Note: While it is common design for only one event listener to exist on the remote end, all listeners for eventName on the remote end are called, in the order they were registered, passing the supplied arguments to each. Since Promises can only be resolved or rejected once, only the data from the first event listener is used to generate the response for this request.

    Note: If a request is sent, but there is no remote event listener to respond to the request, a response rejection is immediately sent back by the remote end.

  • socket.timeout(tempTimeoutInMs) Temporarily sets the requestTimeout to tempTimeoutInMs for the next request only. This returns socket to allow chaining. Typical usage:

     // The next request will be rejected if there is no response for 5 secs.
     let promise = socket.timeout(5 * 1000).request("readFile", "/etc/issue");

The above EventEmitter functions like on and once are chainable (as appropriate).

Channel API:

  • socket.of(channelName) Returns the channel with the specified channelName. Every channel has the same EventEmitter-like API as described above for sending and handling channel-specific events and requests. A channel also has a read-only name property.

Other methods and properties:

By default, the WebSocketWrapper provides a queue for data to be sent. Once the WebSocket is open, this queue is flushed until the connection is lost. The following methods allow one to re-bind a new WebSocket or clear the send queue.

  • socket.abort() Clears the send queue for this WebSocketWrapper and rejects all Promises for pending requests.
  • socket.bind(nativeWebSocket) Binds this WebSocketWrapper to a new WebSocket. This can be useful when socket reconnection logic needs to be implemented. Instead of creating a new WebSocketWrapper each time a WebSocket is disconnected, one can simply bind a new WebSocket to the WebSocketWrapper. In this way, data queued to be sent while the connection was dead will be sent over the new WebSocket passed to the bind function.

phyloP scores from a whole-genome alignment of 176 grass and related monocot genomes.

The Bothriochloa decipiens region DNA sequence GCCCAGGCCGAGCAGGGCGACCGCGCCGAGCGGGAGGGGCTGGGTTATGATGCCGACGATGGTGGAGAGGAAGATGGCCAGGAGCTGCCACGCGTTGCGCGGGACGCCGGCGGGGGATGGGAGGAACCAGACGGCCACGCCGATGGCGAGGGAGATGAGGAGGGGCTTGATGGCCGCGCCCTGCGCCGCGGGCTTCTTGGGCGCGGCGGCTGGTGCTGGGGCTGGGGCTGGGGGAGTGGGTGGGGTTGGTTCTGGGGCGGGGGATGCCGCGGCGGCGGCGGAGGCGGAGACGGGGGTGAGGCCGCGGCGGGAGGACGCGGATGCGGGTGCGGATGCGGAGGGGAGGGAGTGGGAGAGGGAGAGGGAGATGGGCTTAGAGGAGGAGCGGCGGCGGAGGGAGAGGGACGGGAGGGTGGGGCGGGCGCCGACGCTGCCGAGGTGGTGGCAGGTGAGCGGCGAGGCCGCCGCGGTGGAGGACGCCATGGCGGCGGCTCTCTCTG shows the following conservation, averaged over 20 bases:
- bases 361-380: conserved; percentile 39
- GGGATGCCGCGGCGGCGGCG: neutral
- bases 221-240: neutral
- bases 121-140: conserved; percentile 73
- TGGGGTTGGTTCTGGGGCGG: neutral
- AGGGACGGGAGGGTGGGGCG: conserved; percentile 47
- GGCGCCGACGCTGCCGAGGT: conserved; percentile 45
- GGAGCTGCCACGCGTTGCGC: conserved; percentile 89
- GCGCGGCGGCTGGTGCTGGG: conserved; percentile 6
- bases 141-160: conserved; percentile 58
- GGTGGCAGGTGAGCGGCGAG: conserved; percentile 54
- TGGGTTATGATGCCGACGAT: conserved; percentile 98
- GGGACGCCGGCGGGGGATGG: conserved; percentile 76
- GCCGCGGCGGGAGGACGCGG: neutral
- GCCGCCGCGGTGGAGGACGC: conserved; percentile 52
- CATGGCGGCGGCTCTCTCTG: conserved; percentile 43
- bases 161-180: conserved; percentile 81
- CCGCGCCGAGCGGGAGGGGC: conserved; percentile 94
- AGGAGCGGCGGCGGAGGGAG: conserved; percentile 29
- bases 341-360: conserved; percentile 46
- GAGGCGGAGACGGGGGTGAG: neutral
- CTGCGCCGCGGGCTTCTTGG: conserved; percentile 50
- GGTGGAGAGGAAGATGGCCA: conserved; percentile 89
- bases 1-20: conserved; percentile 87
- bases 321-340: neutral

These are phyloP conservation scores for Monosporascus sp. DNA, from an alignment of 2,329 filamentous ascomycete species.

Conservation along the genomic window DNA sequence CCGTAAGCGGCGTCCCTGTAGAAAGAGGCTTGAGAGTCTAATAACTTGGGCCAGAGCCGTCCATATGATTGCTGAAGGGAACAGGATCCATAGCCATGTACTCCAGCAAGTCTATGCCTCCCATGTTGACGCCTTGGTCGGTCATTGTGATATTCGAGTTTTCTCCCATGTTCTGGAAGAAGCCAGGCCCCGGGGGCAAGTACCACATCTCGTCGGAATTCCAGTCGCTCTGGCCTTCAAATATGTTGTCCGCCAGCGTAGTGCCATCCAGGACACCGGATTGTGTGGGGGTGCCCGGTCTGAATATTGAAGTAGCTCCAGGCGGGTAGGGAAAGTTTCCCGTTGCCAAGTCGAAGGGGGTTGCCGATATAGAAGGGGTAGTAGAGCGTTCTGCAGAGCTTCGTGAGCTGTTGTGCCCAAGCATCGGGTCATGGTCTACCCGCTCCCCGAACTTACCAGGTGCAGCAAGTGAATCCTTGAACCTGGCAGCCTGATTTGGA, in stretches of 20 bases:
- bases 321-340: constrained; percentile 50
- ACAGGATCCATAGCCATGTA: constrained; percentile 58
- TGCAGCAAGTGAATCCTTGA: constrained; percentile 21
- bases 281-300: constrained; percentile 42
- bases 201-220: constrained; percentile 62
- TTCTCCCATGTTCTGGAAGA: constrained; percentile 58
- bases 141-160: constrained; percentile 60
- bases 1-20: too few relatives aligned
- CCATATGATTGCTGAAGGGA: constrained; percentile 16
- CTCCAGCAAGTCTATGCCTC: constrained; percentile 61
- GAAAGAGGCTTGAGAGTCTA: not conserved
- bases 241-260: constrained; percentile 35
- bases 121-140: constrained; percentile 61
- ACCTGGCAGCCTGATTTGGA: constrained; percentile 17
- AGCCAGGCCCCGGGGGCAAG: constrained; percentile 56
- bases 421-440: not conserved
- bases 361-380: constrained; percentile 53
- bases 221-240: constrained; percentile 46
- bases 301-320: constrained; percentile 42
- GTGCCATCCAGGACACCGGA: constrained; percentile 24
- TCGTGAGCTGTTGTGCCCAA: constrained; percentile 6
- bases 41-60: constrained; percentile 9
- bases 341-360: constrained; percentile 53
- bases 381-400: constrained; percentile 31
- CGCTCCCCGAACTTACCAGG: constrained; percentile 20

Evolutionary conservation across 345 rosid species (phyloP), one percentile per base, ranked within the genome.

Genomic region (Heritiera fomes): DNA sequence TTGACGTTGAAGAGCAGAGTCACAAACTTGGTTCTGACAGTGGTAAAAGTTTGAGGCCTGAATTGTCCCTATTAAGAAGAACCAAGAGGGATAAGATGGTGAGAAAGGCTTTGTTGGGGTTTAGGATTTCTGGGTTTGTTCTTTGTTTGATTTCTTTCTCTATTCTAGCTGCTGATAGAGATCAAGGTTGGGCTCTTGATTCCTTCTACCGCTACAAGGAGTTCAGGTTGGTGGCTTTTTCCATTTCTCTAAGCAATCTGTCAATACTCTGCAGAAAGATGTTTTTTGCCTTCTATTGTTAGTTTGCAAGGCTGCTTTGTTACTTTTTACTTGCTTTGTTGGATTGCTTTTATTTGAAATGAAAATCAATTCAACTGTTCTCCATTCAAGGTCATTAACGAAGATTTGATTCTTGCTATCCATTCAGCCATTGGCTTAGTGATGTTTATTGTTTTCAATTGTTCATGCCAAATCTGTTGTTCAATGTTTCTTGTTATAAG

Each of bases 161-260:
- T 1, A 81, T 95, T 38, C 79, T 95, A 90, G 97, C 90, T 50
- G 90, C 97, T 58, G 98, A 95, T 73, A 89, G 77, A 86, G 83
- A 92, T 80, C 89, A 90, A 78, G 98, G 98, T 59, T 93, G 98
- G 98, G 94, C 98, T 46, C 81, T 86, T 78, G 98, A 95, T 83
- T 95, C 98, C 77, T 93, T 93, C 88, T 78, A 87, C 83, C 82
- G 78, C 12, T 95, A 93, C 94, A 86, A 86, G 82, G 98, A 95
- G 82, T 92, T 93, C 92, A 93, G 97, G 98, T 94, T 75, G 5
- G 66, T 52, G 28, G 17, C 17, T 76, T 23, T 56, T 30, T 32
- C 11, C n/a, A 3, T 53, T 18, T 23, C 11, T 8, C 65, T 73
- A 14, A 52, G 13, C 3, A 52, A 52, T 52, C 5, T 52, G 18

• socket.isConnecting - checks the native WebSocket readyState and is true if and only if the state is CONNECTING.
  • socket.isConnected - checks the native WebSocket readyState is true if and only if the state is CONNECTED.
  • socket.send(data) If connected, calls the native WebSocket's send method; otherwise, the data is added to the WebSocketWrapper's send queue.
  • socket.disconnect() Closes the native WebSocket
  • socket.set(key, value) Saves user data specific to this WebSocketWrapper
  • socket.get(key) Retrieves user data. See socket.set(key, value) above.

WebSocketWrapper.MAX_SEND_QUEUE_SIZE The maximum number of items allowed in the send queue. If a user tries to send more messages than this number while a WebSocket is not connected, errors will be thrown. Defaults to 10; changes affect all WebSocketWrapper instances.

Protocol

All data passed over the native WebSocket should be valid JSON, but this is not a hard requirement. ws-wrapper will try to parse a JSON string and determine the message type based on the properties in the parsed Object.

The following message types are defined by ws-wrapper:

  1. Event Dispatch - Identified by an Object with a key but no i key. The channel name is optional.

    {
    	"c": "channel_name",
    	"a": ["event_name", "first_arg", "second_arg", "last_arg"]
    }

    The client or server can send events. Events are nothing more than an event name and some data, passed as arguments to the event handler.

  2. Request - Identified by an Object with a and i keys where i refers to the unique request identifier. The channel name is optional.

    {
    	"i": 123,
    	"c": "channel_name",
    	"a": ["event_name", "first_arg", "second_arg", "last_arg"]
    }

    The client or server can send a Request, which is essentially an Event that needs some sort of server Response.

  3. Response (Resolution) - Identified by an Object with i and d keys where i is the request identifier and d is the response data.

    {
    	"i": 123,
    	"d": {"resolved": "data", "hello": "world"}
    }
  4. Response (Rejection) - Identified by an Object with i and e keys where i is the request identifier and e is the error Object to be used when rejecting the response Promise. If _ is set, the e Object is converted into an Error instance upon receipt.

    {
    	"i": 123,
    	"e": {"message": "error message"},
    	"_": 1
    }

If the message received by the WebSocket is not valid JSON or if the parsed Object does not match one of the above message types, then the message is simply ignored by ws-wrapper. Also if the JSON message contains a ws-wrapper property with the value false, the message will be ignored. This allows other libraries to use the same WebSocket and send messages that will not be processed by ws-wrapper.

Auto-Reconnect

ws-wrapper does not implement auto-reconnect functionality out of the box. For those who want it (almost everyone), I have written some sample code to show how easy it is to add.

How to implement auto-reconnect for ws-wrapper

If someone wants to make an npm package for the auto-reconnect feature, I'd be happy to list it here, but it will probably never be a core ws-wrapper feature.